Falls Fest brings out animal in humans
T h i s weekend I decided to go to Wichita Falls annual Falls Fest at Lucy Park. I am convinced that the majority of people who CARRIE SULLIVAN attend events EDITOR-IN-CHIEF like this slip through an invisible portal somewhere that de-evolves their brains to a more Neanderthal-like state. I met up with a couple friends at about 7 p.m. We entered the gates and emerged into the land of festivities. A sea of tattooed biker guys and gals appeared before me. That was cool, but I was really looking forward to seeing the main event, Bo Bice, not really for his music, but for his gorgeous long hair. Carrying our folding chairs, my friends and I found a really great spot close to the main stage where The Mammals were playing their last song. I thought it might be fun to buy a funnel cake, so I took off in search of a ticket booth. I spotted one when all of a sudden the entire right side of my body became drenched in cold water. It scared the daylights out of me. I looked up (with a glint of ﬁre in my eyes) to see a teenage girl some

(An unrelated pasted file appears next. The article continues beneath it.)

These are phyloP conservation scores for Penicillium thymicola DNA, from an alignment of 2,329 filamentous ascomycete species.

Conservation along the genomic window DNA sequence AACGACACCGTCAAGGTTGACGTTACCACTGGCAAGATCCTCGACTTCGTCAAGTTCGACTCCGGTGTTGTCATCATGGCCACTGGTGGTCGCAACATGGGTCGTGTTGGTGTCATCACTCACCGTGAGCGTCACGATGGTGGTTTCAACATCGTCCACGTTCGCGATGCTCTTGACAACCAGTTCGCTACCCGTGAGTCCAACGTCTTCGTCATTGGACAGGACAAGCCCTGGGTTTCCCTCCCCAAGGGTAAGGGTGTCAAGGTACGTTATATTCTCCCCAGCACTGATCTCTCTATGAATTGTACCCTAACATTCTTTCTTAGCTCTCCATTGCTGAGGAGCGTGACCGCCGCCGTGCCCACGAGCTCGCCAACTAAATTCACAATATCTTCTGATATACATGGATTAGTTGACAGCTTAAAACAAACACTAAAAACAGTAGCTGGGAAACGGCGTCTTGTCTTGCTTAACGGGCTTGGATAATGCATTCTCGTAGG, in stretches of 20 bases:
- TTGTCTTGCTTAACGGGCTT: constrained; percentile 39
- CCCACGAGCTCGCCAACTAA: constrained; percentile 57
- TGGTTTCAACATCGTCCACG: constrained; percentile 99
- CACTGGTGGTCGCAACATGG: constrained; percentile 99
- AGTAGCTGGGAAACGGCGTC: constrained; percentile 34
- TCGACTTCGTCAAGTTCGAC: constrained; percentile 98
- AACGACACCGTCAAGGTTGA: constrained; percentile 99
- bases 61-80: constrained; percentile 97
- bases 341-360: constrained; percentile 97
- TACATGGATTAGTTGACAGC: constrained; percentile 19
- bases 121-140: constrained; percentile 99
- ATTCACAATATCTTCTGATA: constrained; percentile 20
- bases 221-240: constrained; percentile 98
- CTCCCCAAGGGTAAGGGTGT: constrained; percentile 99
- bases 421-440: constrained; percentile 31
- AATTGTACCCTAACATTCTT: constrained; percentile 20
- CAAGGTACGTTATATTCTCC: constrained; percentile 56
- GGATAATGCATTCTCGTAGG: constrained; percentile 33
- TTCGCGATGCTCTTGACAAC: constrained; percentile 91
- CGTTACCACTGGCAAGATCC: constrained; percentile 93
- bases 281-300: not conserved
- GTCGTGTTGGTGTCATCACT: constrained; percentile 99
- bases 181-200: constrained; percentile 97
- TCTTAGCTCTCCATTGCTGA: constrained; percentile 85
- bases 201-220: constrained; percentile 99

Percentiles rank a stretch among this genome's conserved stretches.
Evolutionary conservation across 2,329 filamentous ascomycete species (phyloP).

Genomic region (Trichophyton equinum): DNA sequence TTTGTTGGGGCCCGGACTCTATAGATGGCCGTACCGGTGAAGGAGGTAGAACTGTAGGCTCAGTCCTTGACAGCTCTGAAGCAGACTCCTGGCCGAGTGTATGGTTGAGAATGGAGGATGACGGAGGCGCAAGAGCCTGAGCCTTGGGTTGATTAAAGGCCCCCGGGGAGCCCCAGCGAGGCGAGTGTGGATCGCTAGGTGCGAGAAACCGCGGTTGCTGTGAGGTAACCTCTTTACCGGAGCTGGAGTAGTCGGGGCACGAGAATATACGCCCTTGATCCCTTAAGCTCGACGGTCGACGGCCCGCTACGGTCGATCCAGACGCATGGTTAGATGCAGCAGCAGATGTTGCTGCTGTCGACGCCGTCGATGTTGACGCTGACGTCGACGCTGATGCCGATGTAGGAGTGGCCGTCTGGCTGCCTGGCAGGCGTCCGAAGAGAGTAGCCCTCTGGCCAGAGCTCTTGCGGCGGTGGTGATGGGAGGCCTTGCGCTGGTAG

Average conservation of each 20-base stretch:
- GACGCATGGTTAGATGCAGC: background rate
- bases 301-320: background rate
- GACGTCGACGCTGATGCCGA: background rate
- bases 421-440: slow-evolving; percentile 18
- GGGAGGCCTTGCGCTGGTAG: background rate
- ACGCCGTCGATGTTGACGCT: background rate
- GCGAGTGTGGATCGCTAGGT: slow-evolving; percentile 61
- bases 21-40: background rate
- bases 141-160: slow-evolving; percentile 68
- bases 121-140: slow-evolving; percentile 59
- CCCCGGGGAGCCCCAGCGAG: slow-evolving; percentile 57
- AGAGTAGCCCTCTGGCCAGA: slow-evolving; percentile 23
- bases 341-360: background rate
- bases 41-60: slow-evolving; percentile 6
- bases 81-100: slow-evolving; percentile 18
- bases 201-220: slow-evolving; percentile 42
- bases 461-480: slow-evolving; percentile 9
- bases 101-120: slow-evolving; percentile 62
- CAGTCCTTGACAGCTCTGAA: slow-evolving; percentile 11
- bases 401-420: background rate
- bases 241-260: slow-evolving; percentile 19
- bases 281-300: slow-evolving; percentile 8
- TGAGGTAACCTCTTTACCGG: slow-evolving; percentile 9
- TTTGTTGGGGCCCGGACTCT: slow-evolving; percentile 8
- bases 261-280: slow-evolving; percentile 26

distance off, smiling like an ape and holding a water gun. What was this? A water park? Okay, I thought. Itʼs the environment. People get a little crazy. Itʼs all in good fun. But it was still irritating. Next, I stood in line to get my tickets when two very large, very tipsy men behind me started griping at the top of their lungs at how much the beer tickets were. I turned around and came face to face with a thick beard and rancid breath. The gorilla winked at me and I quickly turned around, wishing I had a potato sack to put over my head. I got my tickets for my funnel cake and began to stride away. I heard gorilla order not one, not two, but 10 beer tickets. Somebody was going to have a headache tomorrow. I found the funnel cake booth. At about that time, I realized how many children were at the event. The place was crawling with youngsters. They were hanging off their parentsʼ arms, running through the dirt—and kicking it up into my quickly clogging sinuses—and screaming for more junk food. Now, I like children but when a little monkey boy is screaming at the top of his lungs for more tickets and then throwing himself on the ground and wailing if he doesnʼt get his way, itʼs time for a spanking. Pity a lot of parents donʼt understand this fact. Iʼm sorry, new age